By Daniel P. Aldrich – daniel.aldrich [at] gmail.com
Social networks matter. They help us find jobs. They influence whether or not we vote and if we gain weight or get buff. Long before last year’s nuclear disaster in Japan, electric power utilities worked with the central government to place atomic power plants in villages along the coast with weaker social networks.
Social networks will now determine whether damaged or destroyed coastal villages recover or fade away. Communities with deeper, tighter social networks display more resilience and their residents repopulate damaged areas more quickly.
Social networks and social capital work through three main mechanisms. First, they reduce the likelihood of exit from crisis-affected areas and increase the probability of working together as a community to make concerns clear to decision makers. We know that many citizens in Tohoku with strong connections to their area seek to return and rebuild despite very high costs.
Second, strong social ties reduce the barriers to collective action. For example, deeper connections make it easier to coordinate the clearing of debris and collect signatures demanding that utilities be turned back on in damaged areas. Towns in and beyond Fukushima, for example, have mobilized many volunteers to assist the elderly survivors in temporary shelters.
Lastly, deeper networks make informal insurance and mutual aid more likely. Neighbours and acquaintances help each other out by providing information, tools, and places to stay. In the 40 minutes after the tsunami warning sounded, many elderly and infirm residents were taken up hill to safe shelter by friends and family, rather than by official first responders.
Decision makers would be wise to help these social networks flourish. Not only should they ensure that they do not damage existing ties through their policies but they need ways to maintain and grow existing ties. One positive development is the provision of a community currency – money only for local stores and outlets – to those who volunteer. This reinforces bonds among citizens and businesses and provides incentives to those who donate their time and services to others.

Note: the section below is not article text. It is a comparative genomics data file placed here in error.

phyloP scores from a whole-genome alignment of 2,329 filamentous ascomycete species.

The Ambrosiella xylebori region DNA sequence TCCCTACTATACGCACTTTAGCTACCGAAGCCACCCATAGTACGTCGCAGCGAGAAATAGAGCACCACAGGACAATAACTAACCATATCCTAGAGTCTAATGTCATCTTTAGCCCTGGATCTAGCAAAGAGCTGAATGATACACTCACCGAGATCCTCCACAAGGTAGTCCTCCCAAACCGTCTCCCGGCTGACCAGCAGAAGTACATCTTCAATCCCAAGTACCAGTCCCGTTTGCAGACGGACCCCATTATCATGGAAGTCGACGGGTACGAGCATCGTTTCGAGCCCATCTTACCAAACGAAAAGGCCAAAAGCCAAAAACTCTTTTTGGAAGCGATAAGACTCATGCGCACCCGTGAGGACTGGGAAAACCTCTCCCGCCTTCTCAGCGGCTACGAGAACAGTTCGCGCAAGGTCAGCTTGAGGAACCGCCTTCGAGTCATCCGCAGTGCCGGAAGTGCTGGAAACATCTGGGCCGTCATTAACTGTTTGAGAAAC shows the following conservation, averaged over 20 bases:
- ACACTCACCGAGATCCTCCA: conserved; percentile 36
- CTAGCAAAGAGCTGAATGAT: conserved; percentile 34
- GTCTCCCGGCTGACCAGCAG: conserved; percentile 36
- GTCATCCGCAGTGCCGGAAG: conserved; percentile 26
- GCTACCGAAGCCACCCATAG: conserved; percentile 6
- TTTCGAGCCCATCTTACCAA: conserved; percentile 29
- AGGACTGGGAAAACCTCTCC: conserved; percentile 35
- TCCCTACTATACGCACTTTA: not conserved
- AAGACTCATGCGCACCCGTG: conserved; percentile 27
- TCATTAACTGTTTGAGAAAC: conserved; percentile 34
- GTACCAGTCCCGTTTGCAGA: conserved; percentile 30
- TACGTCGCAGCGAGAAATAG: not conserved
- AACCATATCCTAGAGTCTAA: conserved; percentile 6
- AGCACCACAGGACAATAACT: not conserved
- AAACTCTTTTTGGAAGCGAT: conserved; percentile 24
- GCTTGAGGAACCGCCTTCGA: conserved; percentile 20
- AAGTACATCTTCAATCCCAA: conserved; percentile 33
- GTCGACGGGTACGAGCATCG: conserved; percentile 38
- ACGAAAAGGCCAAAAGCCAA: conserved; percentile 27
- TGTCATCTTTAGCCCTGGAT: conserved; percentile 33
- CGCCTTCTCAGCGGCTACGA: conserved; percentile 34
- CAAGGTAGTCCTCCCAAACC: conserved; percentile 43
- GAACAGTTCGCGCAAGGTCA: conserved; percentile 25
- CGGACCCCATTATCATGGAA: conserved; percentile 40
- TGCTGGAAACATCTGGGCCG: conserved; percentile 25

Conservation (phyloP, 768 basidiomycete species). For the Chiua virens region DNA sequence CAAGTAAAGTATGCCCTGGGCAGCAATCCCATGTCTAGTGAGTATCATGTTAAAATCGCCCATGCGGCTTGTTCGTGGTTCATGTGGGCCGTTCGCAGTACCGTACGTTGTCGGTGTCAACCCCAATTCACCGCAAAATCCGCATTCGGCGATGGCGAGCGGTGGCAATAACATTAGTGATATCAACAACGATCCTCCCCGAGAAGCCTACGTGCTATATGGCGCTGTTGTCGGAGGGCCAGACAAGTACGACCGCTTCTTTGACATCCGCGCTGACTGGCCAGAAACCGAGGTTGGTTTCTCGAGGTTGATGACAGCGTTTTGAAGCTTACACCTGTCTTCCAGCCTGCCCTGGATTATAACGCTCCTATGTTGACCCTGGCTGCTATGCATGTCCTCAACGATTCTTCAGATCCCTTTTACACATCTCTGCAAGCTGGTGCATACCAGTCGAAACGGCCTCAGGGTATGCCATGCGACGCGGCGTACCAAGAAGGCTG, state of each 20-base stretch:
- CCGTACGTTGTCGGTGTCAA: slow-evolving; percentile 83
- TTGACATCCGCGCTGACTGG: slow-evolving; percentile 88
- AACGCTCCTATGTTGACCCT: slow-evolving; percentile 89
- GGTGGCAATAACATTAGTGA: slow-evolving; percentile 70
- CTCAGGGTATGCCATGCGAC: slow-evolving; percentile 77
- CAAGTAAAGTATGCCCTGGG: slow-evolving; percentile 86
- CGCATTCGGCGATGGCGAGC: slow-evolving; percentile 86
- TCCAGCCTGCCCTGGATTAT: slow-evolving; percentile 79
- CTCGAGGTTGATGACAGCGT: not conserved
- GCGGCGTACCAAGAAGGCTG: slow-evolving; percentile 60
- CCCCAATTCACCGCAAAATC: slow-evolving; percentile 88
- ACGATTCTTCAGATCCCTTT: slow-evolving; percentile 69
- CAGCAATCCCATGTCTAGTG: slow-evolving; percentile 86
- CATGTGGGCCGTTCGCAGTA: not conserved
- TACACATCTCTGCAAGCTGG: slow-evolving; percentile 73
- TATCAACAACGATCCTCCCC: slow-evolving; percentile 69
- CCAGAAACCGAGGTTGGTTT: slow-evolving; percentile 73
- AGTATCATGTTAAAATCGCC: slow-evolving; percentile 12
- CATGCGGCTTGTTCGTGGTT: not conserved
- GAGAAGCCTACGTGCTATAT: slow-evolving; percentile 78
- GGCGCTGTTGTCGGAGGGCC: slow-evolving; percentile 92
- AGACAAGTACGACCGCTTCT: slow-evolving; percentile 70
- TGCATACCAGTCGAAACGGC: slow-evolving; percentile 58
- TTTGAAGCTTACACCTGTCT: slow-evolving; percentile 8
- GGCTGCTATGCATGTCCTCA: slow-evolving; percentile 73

The Tohoku disaster activated more than half a million volunteers to date, and has provided Japan with an opportunity to use the power of people as a critical resource for recovery.
Daniel P. Aldrich – Associate Professor of Political Science at Purdue University.
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- The Strength of Weak Ties, American Journal of Sociology, May 1973.
- The Spread of Obesity in a Large Social Network over 32 Years, The New England Journal of Medicine, July 2007.
- Site Fights: Divisive Facilities and Civil Society in Japan and the West, January 2008. (Book by Daniel P. Aldrich).
- Aldrich, Daniel P. Social, not physical, infrastructure: the critical role of civil society after the 1923 Tokyo earthquake, Disasters, November 2011.
- Aldrich, Daniel P. Ties that Bond, Ties that Build: Social Capital and Governments in Post Disaster Recovery, Studies in Emergent Order, 2011.
- Aldrich, Daniel P. Fixing Recovery: Social Capital in Post-Crisis Resilience, Journal of Homeland Security, 2010.
- Becoming a Commercial Marriage Broker in Malaysia (Memo #133, by Chee Heng Leng and Brenda S.A. Yeoh)